Highlights from the week’s juvenile justice and justice related articles, videos and more that are worth your time.

Will This Be the Year JJDPA Is Reauthorized?

Though the Juvenile Justice Delinquency and Prevention Act (JJDPA) is supposed to be reauthorized every five years, we have not seen any action taken with the legislation since 2002—hopefully that will change this year. Considering that the protections set forth in 1974, when the legislation was established, have not even be realized, we say it’s about time.

READ MORE: http://jjie.org/will-this-be-the-year-jjdpa-is-reauthorized/

Challenges Seen in Prosecuting Police for Use of Deadly Force

When it comes to prosecuting police officers for deadly (or even excessive) force, we realize how subjective the state’s interpretation of “beyond a reasonable doubt” truly is. Beyond the fact that law enforcement has the authority to use lethal force if they believe someone is in danger, issues of prosecuting within your own department

READ MORE: http://www.nytimes.com/2014/09/04/us/challenges-seen-in-prosecuting-police-for-use-of-deadly-force.html?hp&action=click&pgtype=Homepage&version=HpSum&module=first-column-region&region=top-news&WT.nav=top-news

2 N.C. men wrongly convicted of murder freed after decades in prison

Henry McCollum and Leon Brown were 19 and 15-years-old, respectively, when they were sentenced to death row for the murder and rape of an 11-year-old girl in 1983. This week, with just over 30 years spent on death row, both men were released, but unfortunately the psychological effects of their imprisonment will shape their new lives on the outs: “Henry watched dozens of people be hauled away for execution…It’s impossible to put into words what these men have been through and how much they have lost.”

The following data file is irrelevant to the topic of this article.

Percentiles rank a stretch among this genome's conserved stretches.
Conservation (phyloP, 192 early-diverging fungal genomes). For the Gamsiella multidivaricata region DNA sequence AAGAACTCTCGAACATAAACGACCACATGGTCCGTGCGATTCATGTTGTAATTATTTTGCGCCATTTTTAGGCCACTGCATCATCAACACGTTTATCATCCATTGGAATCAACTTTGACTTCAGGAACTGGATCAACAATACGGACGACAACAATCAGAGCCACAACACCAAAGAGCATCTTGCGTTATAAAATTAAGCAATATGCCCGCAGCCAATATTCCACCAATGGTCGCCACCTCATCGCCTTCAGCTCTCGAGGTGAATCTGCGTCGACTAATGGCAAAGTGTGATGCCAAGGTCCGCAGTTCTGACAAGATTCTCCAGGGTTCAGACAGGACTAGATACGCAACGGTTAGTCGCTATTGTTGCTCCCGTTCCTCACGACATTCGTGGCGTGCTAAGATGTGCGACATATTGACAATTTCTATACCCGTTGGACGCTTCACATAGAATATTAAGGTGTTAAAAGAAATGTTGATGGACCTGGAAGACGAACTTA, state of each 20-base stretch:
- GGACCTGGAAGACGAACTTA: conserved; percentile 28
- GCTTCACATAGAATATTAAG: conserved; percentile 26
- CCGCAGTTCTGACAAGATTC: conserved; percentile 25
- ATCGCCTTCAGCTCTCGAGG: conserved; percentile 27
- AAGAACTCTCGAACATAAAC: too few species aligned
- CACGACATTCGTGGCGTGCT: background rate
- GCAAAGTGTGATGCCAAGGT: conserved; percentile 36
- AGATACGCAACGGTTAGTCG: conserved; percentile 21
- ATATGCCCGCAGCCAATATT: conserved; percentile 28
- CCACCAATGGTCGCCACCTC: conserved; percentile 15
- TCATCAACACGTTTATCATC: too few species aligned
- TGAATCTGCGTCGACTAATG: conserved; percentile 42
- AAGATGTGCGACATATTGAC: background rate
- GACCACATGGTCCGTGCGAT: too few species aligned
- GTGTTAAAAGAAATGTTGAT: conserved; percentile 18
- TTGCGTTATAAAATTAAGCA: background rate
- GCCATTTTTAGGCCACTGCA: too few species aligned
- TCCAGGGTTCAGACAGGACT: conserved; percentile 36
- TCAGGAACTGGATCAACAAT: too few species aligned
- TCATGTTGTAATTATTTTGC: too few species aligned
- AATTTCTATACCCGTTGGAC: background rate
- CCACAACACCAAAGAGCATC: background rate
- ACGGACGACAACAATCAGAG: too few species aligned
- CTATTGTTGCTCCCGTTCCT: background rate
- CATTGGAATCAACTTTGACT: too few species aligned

READ MORE: http://www.latimes.com/nation/nationnow/la-na-nn-death-row-inmates-released-mccollum-brown-20140903-story.html

Angola Three inmate in longest solitary confinement seeking damages in court

Since before the U.S. evacuated Vietnam, Albert Woodfox has been held in solitary confinement. Now, he is appealing for the right to sue prison officials for the cruel and unusual punishment of 40 years in isolation. Prison officials will try to block his appeal by claiming that, since he was transferred from Angola to a new prison four years ago, “the clock restarted.” Our first thought: even four years in solitary confinement goes beyond cruel and unusual.

READ MORE: http://www.theguardian.com/world/2014/sep/04/angola-three-albert-woodfox-lawsuit-louisiana-prison

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